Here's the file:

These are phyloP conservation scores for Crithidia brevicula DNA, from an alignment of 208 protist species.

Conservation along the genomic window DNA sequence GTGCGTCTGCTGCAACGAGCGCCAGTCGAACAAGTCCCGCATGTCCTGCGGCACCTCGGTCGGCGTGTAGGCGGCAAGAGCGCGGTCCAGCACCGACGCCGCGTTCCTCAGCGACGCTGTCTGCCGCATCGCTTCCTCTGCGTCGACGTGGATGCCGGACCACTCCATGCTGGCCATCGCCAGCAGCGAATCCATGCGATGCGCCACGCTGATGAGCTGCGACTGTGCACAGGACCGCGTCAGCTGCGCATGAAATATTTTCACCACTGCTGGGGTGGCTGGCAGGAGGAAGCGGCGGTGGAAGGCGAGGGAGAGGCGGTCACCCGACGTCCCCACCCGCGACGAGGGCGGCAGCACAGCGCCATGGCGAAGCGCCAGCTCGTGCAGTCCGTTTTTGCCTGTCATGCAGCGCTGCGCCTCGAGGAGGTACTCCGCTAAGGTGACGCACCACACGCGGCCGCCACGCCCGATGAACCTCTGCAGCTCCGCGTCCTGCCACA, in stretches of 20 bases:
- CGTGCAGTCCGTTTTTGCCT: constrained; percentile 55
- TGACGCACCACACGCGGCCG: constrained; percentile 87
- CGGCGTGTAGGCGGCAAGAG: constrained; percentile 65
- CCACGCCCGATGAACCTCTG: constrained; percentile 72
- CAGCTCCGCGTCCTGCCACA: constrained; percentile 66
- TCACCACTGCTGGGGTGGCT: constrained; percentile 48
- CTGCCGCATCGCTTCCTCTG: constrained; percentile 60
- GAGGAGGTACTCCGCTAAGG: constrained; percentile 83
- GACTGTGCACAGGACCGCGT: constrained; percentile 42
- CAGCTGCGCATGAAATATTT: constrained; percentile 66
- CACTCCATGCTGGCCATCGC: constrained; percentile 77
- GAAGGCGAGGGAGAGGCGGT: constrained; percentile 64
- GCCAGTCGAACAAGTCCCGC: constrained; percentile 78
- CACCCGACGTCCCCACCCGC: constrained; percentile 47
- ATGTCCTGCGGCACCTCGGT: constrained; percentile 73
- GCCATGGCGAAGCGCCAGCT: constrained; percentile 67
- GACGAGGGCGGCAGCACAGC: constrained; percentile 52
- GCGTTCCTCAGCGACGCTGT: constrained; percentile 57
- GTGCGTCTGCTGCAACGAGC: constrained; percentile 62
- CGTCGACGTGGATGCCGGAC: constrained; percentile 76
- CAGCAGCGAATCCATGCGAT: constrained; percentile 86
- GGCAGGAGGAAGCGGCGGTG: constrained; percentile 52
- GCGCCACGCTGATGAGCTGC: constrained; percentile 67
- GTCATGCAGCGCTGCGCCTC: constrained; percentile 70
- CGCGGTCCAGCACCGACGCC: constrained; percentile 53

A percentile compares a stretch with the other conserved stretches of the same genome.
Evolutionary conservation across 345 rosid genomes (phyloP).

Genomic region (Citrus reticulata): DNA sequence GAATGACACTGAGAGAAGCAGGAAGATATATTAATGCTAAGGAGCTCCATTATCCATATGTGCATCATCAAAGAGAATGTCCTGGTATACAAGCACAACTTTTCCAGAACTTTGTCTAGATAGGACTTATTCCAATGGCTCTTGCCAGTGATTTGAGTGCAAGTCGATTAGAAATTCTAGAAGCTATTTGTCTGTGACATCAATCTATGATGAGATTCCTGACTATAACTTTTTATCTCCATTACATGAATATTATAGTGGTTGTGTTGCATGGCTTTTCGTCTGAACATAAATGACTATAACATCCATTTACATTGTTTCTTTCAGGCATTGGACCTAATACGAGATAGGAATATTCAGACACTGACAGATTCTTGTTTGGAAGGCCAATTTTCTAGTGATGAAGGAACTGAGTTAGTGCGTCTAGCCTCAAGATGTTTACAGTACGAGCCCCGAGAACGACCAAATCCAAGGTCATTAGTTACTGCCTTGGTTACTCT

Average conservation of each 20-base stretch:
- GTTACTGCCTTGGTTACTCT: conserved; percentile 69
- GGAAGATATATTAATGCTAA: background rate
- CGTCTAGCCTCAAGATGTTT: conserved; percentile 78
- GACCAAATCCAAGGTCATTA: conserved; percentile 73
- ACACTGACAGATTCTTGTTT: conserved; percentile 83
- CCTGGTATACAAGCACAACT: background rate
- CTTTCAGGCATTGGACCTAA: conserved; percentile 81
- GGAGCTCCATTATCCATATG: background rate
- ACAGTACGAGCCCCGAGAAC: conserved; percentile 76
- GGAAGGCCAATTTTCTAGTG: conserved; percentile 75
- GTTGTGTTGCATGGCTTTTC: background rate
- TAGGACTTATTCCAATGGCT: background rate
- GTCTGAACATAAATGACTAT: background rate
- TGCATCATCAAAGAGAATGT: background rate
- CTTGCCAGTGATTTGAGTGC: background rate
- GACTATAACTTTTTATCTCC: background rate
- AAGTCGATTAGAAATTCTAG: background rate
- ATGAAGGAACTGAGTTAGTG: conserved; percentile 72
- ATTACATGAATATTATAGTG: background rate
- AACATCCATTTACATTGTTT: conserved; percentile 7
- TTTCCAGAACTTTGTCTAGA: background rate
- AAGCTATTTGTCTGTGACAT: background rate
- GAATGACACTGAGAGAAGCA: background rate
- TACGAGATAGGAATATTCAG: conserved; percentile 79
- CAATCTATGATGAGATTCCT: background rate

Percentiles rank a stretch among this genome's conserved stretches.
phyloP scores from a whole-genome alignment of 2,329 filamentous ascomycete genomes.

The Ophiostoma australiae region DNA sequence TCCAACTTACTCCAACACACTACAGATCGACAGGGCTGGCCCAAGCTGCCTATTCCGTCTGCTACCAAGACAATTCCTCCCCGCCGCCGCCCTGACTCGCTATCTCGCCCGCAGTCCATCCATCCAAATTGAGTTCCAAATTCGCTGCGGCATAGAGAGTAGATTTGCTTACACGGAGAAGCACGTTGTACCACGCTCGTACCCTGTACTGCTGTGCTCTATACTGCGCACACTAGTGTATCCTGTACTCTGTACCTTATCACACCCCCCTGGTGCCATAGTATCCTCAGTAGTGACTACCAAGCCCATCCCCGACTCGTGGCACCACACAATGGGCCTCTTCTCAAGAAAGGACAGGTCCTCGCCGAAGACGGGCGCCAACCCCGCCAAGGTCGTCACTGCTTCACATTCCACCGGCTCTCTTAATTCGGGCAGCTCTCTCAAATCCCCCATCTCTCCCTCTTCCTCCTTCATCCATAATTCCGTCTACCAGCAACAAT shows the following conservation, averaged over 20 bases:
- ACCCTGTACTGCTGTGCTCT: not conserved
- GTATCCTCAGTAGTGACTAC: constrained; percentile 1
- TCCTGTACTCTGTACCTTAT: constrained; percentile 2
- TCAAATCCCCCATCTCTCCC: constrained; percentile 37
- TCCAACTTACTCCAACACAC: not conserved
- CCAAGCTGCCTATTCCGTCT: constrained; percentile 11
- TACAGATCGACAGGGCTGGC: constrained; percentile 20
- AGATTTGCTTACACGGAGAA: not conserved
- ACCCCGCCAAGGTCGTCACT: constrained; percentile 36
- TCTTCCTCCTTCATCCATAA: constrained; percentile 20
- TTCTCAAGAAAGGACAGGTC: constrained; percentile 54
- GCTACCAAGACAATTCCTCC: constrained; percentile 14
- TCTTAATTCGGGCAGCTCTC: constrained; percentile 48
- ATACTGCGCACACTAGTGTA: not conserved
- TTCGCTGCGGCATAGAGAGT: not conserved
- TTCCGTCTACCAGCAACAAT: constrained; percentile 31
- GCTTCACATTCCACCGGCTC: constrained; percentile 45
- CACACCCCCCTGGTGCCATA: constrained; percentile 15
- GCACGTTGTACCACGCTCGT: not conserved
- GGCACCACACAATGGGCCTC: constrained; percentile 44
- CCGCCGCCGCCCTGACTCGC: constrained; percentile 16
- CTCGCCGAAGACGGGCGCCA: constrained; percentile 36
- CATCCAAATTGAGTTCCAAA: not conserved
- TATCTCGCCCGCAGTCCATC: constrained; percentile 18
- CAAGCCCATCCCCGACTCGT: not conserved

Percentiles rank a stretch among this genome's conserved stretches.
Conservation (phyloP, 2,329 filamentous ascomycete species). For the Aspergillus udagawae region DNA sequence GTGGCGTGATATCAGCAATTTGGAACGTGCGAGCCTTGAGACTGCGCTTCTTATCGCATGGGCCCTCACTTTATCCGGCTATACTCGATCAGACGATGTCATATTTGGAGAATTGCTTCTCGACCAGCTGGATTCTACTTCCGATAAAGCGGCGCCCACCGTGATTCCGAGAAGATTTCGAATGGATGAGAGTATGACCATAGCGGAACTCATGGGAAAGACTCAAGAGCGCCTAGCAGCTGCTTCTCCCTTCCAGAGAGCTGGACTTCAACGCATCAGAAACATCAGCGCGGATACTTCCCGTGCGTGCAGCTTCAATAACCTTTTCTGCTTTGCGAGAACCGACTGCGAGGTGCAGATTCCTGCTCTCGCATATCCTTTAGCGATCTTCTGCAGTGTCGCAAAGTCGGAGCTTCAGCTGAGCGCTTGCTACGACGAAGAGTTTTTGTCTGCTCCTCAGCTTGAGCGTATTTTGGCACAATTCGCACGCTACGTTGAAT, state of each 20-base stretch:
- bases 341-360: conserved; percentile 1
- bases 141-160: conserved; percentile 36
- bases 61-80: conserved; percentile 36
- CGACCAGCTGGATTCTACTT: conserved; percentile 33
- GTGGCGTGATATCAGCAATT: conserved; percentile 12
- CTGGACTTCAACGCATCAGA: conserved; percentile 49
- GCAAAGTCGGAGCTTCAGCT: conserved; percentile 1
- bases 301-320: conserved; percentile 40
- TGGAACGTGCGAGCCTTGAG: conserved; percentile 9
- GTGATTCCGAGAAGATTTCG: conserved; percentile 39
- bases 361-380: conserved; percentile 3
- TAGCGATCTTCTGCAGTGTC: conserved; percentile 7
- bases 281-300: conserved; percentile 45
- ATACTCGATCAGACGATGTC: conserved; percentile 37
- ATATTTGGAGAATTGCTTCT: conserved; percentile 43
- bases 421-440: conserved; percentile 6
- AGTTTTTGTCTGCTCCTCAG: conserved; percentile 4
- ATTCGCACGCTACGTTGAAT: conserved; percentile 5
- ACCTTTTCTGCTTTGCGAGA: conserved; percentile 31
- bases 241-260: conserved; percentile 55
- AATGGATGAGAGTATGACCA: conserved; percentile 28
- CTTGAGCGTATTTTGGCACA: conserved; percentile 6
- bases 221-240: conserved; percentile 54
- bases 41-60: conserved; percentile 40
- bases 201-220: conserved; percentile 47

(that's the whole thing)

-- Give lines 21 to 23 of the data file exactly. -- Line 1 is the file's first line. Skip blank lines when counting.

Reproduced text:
- GTGCGTCTGCTGCAACGAGC: constrained; percentile 62
- CGTCGACGTGGATGCCGGAC: constrained; percentile 76
- CAGCAGCGAATCCATGCGAT: constrained; percentile 86